I shall conclude these remarks, with the following timely and well intended hints. We ought to reflect, that there are three different ways, by which an independancy may hereafter be effected; and that ONE of those THREE, will one day or other, be the fate of America, viz. By the legal voice of the people in Congress; by a military power; or by a mob: It may not always happen that our soldiers are citizens, and the multitude a body of reasonable men; virtue, as I have already remarked, is not hereditary, neither is it perpetual. Should an independancy be brought about by the first of those means, we have every opportunity and every encouragement before us, to form the noblest purest constitution on the face of the earth. We have it in our power to begin the world over again. A situation, similar to the present, hath not happened since the days of Noah until now. The birthday of a new world is at hand, and a race of men, perhaps as numerous as all Europe contains, are to receive their portion of freedom from the event of a few months. The Reflexion is awful–and in this point of view, How trifling, how ridiculous, do the little, paltry cavellings, of a few weak or interested men appear, when weighed against the business of a world.
Should we neglect the present favorable and inviting period, and an Independance be hereafter effected by any other means, we must charge the consequence to ourselves, or to those rather, whose narrow and prejudiced souls, are habitually opposing the measure, without either inquiring or reflecting. There are reasons to be given in support of Independance, which men should rather privately think of, than be publicly told of. We ought not now to be debating whether we shall be independant or not, but, anxious to accomplish it on a firm, secure, and honorable basis, and uneasy rather that it is not yet began upon. Every day convinces us of its necessity. Even the Tories (if such beings yet remain among us) should, of all men, be the most solicitous to promote it; for, as the appointment of committees at first, protected them from popular rage, so, a wise and well established form of government, will be the only certain means of continuing it securely to them. WHEREFORE, if they have not virtue enough to be WHIGS, they ought to have prudence enough to wish for Independance.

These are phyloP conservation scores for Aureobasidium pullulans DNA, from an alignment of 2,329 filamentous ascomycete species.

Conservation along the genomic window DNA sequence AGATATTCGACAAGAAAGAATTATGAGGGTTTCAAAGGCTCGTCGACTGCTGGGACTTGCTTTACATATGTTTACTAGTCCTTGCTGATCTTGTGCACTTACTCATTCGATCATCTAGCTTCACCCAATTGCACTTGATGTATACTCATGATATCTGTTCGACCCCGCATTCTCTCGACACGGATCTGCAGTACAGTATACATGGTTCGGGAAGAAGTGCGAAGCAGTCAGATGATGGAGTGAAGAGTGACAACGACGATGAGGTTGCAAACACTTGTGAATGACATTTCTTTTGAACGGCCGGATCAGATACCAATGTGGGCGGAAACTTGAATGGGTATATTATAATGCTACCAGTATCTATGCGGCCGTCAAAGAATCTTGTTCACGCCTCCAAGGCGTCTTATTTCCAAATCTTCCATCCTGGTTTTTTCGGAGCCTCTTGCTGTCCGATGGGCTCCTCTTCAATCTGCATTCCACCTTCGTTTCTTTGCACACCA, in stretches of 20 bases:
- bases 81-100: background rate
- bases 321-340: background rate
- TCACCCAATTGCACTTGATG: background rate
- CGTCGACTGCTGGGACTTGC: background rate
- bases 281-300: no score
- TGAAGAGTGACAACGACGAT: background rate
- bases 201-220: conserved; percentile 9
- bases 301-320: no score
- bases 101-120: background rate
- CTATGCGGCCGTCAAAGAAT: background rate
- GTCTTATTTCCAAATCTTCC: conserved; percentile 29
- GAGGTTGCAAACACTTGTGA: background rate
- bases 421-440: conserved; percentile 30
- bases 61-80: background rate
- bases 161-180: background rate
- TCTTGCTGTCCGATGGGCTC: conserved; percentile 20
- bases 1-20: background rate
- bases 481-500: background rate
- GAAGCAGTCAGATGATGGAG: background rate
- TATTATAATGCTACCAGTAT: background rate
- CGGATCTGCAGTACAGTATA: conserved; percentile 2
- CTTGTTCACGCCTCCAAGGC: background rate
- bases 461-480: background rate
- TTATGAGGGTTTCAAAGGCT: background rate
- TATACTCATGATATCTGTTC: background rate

In short, Independance is the only BOND that can tye and keep us together. We shall then see our object, and our ears will be legally shut against the schemes of an intriguing, as well, as a cruel enemy. We shall then too, be on a proper footing, to treat with Britain; for there is reason to conclude, that the pride of that court, will be less hurt by treating with the American states for terms of peace, than with those, whom she denominates, “rebellious subjects,” for terms of accommodation. It is our delaying it that encourages her to hope for conquest, and our backwardness tends only to prolong the war. As we have, without any good effect therefrom, withheld our trade to obtain a redress of our grievances, let us NOW try the alternative, by INDEPENDANTLY redressing them ourselves, and then offering to open the trade. The mercantile and reasonable part in England, will be still with us; because, peace WITH trade, is preferable to war WITHOUT it. And if this offer be not accepted, other courts may be applied to.
On these grounds I rest the matter. And as no offer hath yet been made to refute the doctrine contained in the former editions of this pamphlet, it is a negative proof, that either the doctrine cannot be refuted, or, that the party in favour of it are too numerous to be opposed. WHEREFORE, instead of gazing at each other with suspicious or doubtful curiosity, let each of us, hold out to his neighbour the hearty hand of friendship, and unite in drawing a line, which, like an act of oblivion, shall bury in forgetfulness every former dissention. Let the names of Whig and Tory be extinct; and let none other be heard among us, than those of A GOOD CITIZEN, AN OPEN AND RESOLUTE FRIEND, AND A VIRTUOUS SUPPORTER OF THE RIGHTS OF MANKIND AND OF THE FREE AND INDEPENDANT STATES OF AMERICA.
—End of COMMON SENSE by Thomas Paine
Corrections: 55,553 replaced by 35,553
End of Common Sense by Thomas Paine
This etext was retrieved by ftp from ibiblio.org/pub/docs/books/gutenberg It is also available from www.ibiblio.org/gutenberg
Produced by Norman M. Wolcott.[Redactor’s Note: Reprinted from the “The Writings of Thomas Paine Volume I” (1894 – 1896). The author’s notes are preceded by a “*”.] ———————————————————————–